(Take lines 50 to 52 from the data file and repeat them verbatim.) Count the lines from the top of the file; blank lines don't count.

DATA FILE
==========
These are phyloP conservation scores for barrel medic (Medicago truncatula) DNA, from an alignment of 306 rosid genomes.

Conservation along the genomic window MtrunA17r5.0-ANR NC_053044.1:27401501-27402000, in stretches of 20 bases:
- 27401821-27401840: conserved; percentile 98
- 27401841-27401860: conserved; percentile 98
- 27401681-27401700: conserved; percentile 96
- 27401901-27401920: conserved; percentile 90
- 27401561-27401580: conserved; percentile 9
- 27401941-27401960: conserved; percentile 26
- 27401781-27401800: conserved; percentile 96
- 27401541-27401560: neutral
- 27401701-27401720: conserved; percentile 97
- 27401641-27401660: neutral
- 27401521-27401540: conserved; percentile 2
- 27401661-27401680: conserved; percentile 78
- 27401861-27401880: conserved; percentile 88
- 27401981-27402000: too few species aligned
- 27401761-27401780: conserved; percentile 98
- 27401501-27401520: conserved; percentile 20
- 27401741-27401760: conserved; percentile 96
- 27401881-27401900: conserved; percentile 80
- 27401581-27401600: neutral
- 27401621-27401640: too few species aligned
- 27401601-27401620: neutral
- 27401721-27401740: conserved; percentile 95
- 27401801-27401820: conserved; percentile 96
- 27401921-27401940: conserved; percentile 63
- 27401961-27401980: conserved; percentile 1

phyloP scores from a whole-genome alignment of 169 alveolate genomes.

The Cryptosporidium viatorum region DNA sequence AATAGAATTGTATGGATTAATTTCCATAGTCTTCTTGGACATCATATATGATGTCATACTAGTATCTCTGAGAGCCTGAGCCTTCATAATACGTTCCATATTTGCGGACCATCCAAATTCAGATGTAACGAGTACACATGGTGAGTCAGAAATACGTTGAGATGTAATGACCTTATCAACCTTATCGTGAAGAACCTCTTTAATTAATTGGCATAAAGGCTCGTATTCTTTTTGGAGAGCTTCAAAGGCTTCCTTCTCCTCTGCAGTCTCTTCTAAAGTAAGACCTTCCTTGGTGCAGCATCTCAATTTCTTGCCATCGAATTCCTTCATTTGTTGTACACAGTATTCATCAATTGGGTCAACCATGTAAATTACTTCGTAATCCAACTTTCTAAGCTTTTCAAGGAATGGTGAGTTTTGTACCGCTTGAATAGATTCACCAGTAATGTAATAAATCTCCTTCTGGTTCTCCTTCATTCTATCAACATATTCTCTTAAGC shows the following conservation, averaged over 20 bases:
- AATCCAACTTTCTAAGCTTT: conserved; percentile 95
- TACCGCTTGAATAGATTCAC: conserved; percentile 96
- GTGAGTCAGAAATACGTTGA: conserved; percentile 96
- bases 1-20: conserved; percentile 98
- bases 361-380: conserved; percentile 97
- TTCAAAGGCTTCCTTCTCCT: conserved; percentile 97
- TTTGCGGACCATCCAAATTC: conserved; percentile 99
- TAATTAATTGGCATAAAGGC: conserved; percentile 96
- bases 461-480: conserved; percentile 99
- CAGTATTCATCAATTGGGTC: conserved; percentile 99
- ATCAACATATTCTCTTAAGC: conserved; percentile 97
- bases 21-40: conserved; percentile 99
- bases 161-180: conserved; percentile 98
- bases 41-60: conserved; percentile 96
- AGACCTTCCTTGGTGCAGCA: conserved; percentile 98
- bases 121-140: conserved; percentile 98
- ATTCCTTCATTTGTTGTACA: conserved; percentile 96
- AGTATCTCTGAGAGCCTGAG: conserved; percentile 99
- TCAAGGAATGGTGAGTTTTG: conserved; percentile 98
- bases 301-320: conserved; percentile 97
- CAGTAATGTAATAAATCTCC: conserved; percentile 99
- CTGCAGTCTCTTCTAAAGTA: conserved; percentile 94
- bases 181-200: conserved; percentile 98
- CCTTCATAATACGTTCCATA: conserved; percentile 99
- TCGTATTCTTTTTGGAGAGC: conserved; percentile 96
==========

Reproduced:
- CAGTAATGTAATAAATCTCC: conserved; percentile 99
- CTGCAGTCTCTTCTAAAGTA: conserved; percentile 94
- bases 181-200: conserved; percentile 98